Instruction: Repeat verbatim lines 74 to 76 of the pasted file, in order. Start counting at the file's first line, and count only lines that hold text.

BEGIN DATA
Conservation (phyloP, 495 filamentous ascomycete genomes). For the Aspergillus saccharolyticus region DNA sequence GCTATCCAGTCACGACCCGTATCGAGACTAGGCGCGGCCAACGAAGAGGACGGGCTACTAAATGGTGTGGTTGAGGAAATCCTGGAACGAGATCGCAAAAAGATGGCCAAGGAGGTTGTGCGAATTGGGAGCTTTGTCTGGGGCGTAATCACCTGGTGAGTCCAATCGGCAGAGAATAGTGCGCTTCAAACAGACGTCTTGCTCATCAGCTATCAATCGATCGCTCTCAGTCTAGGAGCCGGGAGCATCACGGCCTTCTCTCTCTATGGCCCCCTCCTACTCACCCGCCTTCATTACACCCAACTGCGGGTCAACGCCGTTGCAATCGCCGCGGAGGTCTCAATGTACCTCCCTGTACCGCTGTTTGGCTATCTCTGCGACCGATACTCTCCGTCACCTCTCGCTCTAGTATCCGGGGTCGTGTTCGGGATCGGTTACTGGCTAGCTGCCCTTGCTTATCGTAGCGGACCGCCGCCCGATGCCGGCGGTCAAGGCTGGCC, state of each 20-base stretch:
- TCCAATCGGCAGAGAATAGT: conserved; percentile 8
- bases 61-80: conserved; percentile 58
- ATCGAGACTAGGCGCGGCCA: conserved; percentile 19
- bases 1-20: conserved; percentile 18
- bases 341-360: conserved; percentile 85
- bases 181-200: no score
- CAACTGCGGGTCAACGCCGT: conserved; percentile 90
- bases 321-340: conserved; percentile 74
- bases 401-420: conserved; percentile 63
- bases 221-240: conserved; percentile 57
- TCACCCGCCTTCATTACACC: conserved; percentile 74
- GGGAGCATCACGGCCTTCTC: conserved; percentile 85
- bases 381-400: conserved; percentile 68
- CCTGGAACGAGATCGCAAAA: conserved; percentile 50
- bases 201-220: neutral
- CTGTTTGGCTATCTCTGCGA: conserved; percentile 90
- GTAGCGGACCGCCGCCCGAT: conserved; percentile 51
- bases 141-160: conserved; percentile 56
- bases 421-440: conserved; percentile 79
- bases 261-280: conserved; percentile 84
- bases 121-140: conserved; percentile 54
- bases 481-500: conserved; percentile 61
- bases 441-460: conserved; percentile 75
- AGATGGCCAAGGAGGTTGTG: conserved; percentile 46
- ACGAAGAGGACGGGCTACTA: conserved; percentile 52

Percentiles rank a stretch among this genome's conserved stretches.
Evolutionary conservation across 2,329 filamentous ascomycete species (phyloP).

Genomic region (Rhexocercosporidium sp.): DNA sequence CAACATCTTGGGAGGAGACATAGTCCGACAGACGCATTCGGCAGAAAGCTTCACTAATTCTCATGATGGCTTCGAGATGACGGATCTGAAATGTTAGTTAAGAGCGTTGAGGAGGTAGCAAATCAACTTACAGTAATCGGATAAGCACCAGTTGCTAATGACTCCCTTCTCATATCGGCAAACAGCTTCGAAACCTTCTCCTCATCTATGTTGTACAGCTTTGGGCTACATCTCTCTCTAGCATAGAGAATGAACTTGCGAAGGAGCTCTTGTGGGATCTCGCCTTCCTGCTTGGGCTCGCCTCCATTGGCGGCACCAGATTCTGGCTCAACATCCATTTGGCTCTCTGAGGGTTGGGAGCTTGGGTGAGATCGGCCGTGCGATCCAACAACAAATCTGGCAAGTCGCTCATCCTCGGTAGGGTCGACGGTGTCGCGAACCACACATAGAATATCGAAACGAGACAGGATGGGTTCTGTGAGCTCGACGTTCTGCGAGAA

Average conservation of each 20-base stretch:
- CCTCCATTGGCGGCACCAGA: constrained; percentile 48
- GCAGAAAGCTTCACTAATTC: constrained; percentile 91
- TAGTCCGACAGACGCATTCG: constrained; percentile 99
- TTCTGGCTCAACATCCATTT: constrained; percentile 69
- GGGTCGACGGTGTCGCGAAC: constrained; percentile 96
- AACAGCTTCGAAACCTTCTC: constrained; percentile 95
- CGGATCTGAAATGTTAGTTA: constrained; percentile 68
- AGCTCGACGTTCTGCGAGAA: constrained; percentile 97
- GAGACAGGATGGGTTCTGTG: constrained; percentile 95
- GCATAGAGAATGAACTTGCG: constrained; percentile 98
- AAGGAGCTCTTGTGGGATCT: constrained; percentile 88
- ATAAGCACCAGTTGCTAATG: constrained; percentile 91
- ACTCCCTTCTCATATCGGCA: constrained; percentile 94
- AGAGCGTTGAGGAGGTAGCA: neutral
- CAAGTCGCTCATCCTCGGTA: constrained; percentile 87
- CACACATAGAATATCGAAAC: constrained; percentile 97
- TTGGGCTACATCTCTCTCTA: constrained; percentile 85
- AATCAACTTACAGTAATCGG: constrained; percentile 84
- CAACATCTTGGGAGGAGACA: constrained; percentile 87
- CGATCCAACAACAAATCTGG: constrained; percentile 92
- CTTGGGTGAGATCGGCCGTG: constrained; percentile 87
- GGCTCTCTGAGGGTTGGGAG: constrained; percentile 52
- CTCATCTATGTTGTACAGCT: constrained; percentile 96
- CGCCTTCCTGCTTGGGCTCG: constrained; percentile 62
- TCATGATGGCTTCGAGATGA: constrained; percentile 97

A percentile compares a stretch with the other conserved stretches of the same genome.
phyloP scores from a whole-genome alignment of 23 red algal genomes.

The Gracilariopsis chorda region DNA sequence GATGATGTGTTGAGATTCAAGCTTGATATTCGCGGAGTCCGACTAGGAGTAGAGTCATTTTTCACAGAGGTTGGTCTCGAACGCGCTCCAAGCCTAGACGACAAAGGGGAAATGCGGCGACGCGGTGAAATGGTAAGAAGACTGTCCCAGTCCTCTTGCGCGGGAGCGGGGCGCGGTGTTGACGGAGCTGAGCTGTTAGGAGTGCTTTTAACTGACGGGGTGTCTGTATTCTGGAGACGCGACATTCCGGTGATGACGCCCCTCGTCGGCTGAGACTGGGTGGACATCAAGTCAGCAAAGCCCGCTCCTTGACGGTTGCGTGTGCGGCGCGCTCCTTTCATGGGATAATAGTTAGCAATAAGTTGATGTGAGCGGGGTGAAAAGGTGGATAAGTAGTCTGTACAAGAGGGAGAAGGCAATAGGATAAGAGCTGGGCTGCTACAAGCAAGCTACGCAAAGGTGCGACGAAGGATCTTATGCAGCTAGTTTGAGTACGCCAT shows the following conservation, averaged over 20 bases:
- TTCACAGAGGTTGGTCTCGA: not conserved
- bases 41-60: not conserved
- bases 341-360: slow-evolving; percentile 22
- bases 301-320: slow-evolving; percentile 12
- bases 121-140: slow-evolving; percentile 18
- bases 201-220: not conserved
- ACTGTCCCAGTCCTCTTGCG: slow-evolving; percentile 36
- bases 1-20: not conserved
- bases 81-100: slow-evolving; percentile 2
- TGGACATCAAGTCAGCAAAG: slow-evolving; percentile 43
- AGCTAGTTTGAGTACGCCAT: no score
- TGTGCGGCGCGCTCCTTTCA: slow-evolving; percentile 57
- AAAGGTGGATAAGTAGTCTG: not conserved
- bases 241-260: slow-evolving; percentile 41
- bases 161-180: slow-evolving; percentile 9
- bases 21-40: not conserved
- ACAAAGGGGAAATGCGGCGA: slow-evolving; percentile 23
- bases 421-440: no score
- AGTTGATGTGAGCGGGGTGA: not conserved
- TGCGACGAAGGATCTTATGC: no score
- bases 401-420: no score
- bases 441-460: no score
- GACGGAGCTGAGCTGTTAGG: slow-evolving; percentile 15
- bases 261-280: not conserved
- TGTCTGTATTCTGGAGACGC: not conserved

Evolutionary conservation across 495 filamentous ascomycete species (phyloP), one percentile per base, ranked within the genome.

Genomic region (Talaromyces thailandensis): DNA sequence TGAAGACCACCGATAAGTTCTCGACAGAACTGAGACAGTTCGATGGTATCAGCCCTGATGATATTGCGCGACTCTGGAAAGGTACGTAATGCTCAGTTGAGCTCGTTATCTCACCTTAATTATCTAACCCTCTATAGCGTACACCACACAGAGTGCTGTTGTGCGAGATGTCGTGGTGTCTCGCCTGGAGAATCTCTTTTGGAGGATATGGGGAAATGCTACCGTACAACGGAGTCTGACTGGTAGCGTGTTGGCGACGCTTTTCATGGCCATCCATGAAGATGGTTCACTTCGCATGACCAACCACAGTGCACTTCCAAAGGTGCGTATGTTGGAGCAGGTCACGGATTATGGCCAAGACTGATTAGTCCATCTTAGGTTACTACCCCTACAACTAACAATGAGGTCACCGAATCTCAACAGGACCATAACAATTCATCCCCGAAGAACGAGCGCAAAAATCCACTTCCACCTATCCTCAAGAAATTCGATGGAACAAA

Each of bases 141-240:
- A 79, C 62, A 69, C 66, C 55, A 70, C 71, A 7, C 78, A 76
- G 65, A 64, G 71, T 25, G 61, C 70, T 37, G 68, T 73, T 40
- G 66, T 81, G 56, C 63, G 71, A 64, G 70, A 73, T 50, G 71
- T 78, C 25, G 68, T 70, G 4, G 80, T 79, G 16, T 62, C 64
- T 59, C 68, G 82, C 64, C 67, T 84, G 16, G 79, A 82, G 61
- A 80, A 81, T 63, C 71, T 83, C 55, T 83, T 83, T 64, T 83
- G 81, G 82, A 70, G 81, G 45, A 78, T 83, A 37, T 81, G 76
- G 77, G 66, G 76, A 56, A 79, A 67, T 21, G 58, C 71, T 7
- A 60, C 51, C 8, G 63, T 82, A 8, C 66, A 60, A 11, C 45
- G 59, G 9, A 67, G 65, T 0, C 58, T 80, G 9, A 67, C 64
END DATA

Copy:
- bases 21-40: not conserved
- ACAAAGGGGAAATGCGGCGA: slow-evolving; percentile 23
- bases 421-440: no score